Math 2130
Dr. Sarah J. Greenwald
12-12:50 MTRF -- T/F in 108 and M/R in 205

Where to Get Help

  • Office Hours 326 Walker Hall 262-2363
    I am always happy to help you in office hours. An open door means that I am on the floor somewhere, so come look for me.
  • Check this often for homework and for access to the other class web pages.
  • The WebCT Bulletin Board is the easiest way to ask a math question outside of class and office hours. You are responsible for reading all posts from me. I prefer that you use office hours since it is easier to discuss material in person, but if you can not make them, then the newsgroup is a great alternative. I usually check the newsgroup numerous times every day including the weekends.
  • Math Lab: Mon-Thur from 2-5 in 302 Walker. Students answer questions.

    Required Resources

  • Multivariable Calculus by Ostebee and Zorn. 2nd Edition.
  • Graphing Calculator
  • 3-ring binder notebook and hole puncher to organize handouts, notes and your work
  • printouts of your work - see for information about ASU charging for print services and media cards.
  • access to a web-browser and to Maple 7 or later versions on the file server and/or at your own computer -- mac or pc is fine (on-campus access is sufficient as long as you have the time to work on campus while the labs are open)


    MAT 1120 (with a grade of C- or higher).

    Course Goals

  • Reinforce calculus 1 and 2 concepts
  • Introduction to the language of multivariable calculus via selections from chapters 12-16: A study of parametric equations, vectors, vector-valued functions, function of several variables, double and triple integrals, and vector analysis.
  • Explore the use of technology in mathematics via Maple


  • Participation 5% You are expected to answer questions, contribute to problem sessions, and complete the pre-readings and practice problems. You are also expected to actively engage the material in class and lab. These kinds of baseline activities will result in a participation grade of 4/5. Other activities can increase or decrease this grade. Asking and answering thought provoking questions, coming up with creative ways of thinking about the material, and explaining the material to others are some examples of positive participation that will increase your grade. Performing activities that detract from the professional classroom environment will result in a lowered participation grade.
  • Quizzes 30% Quizzes will usually occur twice a week in the lab. The quiz grade will be determined out of 200 points, with each quiz worth 10 points. Since there will be more than 20 quizzes, this means that it is possible to score more than 200 points, ie receive extra credit, or miss one or two quizzes without having it negatively affect your grade. In addition, to encourage quizzes as a learning experience, it is possible to receive half the points you missed back from correct quiz revisions.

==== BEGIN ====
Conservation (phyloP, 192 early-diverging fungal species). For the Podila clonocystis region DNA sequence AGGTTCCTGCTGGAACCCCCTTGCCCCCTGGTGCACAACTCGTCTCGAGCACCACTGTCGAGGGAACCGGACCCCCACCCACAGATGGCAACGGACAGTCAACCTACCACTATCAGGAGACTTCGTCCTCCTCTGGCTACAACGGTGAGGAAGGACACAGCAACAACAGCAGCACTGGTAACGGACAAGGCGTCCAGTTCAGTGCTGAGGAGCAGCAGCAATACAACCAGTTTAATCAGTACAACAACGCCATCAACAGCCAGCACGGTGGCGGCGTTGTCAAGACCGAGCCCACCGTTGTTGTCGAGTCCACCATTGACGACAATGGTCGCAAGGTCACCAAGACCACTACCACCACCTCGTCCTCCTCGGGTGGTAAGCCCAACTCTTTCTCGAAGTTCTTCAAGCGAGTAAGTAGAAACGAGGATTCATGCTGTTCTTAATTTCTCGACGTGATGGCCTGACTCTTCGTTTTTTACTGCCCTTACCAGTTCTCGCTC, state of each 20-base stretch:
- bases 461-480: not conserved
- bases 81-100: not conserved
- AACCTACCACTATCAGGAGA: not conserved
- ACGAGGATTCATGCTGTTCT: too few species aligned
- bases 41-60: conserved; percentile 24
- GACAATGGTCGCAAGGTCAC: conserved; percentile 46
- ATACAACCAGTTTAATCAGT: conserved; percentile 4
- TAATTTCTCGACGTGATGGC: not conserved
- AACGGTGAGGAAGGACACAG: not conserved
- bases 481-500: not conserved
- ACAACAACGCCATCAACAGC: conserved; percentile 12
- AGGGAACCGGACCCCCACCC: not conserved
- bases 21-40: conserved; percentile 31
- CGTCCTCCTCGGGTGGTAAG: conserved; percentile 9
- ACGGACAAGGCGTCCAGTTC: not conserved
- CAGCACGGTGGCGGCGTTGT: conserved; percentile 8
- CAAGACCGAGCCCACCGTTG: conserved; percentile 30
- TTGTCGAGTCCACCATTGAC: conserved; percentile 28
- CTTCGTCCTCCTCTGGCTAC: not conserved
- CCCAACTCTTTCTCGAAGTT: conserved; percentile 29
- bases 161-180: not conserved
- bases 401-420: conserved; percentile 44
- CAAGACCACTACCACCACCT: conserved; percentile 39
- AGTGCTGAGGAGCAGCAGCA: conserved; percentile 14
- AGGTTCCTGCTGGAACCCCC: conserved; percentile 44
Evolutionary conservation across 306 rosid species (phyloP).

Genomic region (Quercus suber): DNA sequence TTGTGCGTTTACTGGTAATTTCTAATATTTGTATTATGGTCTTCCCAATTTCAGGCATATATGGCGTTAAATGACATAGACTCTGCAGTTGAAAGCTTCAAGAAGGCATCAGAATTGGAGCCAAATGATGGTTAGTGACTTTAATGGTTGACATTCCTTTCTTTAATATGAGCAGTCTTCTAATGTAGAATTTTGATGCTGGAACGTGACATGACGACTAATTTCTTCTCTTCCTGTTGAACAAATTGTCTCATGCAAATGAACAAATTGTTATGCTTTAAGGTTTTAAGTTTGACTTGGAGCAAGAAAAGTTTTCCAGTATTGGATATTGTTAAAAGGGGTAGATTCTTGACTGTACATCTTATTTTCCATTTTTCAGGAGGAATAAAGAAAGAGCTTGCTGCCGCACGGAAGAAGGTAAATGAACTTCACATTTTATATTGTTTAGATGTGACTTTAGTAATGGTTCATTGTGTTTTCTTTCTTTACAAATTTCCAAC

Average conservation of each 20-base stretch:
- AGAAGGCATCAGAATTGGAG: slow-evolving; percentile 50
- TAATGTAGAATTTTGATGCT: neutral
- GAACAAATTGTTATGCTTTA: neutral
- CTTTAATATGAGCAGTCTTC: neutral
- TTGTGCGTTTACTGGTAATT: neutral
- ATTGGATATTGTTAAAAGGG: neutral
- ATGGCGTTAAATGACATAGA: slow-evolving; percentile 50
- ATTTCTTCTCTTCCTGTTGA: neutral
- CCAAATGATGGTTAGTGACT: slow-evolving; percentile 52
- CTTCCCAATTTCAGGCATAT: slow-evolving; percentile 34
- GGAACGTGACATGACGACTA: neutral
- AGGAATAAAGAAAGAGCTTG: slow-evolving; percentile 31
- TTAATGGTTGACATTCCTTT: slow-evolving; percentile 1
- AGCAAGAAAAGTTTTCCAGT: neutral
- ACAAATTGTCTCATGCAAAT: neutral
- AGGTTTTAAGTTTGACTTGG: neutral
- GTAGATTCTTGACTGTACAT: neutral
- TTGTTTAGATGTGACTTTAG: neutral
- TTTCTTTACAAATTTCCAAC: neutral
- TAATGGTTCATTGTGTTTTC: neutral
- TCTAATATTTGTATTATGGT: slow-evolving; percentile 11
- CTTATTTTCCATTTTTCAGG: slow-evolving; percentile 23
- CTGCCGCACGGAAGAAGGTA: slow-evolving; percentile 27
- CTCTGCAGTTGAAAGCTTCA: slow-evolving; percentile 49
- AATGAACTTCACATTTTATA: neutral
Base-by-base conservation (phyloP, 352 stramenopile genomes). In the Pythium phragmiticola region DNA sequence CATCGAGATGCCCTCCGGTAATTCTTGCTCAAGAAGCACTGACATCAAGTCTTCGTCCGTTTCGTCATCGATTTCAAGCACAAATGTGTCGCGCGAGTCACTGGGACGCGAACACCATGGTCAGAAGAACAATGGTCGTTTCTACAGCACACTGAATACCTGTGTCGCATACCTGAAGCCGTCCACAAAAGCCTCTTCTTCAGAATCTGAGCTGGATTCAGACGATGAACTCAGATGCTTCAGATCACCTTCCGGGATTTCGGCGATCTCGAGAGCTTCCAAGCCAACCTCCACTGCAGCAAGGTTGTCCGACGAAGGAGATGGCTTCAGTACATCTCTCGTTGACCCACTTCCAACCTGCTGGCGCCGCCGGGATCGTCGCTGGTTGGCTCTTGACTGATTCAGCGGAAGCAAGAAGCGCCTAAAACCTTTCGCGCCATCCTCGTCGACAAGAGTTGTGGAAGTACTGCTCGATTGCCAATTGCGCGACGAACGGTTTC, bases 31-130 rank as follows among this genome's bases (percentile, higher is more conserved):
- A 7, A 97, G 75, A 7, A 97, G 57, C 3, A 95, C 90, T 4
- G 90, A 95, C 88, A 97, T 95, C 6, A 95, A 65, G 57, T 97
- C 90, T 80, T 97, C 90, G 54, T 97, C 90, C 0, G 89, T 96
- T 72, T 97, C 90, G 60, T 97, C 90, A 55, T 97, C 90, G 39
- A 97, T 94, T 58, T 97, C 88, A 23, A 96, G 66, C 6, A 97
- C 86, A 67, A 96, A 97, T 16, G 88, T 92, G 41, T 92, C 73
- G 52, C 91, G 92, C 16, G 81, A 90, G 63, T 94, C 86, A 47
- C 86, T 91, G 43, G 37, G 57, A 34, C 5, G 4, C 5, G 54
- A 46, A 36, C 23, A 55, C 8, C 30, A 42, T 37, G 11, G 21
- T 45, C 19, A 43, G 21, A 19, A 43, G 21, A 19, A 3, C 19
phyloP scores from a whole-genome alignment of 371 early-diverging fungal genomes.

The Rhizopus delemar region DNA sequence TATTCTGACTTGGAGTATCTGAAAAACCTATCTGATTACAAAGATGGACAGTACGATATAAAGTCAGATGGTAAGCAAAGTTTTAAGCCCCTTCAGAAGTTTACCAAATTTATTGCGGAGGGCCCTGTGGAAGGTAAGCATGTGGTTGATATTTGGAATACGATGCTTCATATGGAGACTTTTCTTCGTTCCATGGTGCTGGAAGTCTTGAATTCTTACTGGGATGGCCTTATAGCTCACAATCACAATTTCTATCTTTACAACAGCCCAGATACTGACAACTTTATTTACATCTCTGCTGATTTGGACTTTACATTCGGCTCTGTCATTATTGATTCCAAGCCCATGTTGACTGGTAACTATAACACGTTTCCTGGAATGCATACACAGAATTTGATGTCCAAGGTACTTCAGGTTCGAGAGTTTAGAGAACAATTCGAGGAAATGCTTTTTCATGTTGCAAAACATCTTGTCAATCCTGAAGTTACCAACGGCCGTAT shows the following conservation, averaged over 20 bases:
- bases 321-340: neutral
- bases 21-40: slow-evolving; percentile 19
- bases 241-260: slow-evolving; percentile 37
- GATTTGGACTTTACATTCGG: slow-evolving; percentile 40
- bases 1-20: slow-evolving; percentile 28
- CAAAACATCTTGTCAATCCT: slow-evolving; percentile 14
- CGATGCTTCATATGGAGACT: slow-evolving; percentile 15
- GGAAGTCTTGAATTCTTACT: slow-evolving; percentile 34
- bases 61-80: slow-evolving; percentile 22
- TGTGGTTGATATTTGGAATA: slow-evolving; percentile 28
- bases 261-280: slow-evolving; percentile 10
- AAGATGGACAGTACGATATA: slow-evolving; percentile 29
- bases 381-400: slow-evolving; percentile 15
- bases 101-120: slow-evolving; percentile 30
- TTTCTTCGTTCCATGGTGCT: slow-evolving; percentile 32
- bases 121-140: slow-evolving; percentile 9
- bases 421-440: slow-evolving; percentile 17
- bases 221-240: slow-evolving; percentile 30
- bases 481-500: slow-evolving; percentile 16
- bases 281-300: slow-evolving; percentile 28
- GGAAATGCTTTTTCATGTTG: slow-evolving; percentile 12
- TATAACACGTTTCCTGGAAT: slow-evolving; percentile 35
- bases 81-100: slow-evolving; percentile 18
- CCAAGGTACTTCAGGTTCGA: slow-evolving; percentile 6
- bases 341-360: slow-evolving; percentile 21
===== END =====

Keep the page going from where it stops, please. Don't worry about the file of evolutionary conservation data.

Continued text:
• Exams 30%
  • Maple Problems 10%
  • Cumulative Final Exam 25%     You must pass the final to pass the course.

    NO LATE WORK OR MAKE-UPS ALLOWED. Exams and quizzes must be completed during class on the day they are scheduled and quiz revisions and portfolio problems must be turned in on or before the due date.

    Additional Policies

    Material is covered very quickly. Plan to spend at least 1.5-2 hours outside of class for each credit hour in class. You are responsible for all material covered and all announcements and assignments made at each class, whether you are present or not. You are also responsible for announcements made on the web pages, so check them often.

    You should explore each problem and write out your thinking in a way that can be shared with others. Be sure to give acknowledgment where it is due. If you are copying something out of a book, refer to the source and page number in your write-up. Submitting someone else's work as your own (PLAGIARISM) is a serious violation of the University's Academic Integrity Code. Each student is responsible for doing his or her own Maple and by-hand work. You may discuss the problems among yourselves as you work, but you must type in each command yourself and you must answer questions in your own words. Your Maple and by-hand formatting, explanations, and text comments need to be presented in your own unique style in order to distinguish your work as your own. It is your responsibility to ensure that I do not suspect you of cheating.

    You must demonstrate skill at by-hand calculations for simple problems and skill at using technology for (perhaps more complicated) problems. Deficiency in any of these areas will result in reduction of final grade.

    Electronic devices such as cell phones are not permitted in class.

    Asking questions, and explaining things to others, in or out of class, is one of the best ways to improve your understanding of the material. This course is to be an environment in which everyone feels comfortable asking questions, making mistakes, offering good guesses and ideas, and is respectful to one another. I encourage you to talk to me often in class, office hours, and the bulletin board.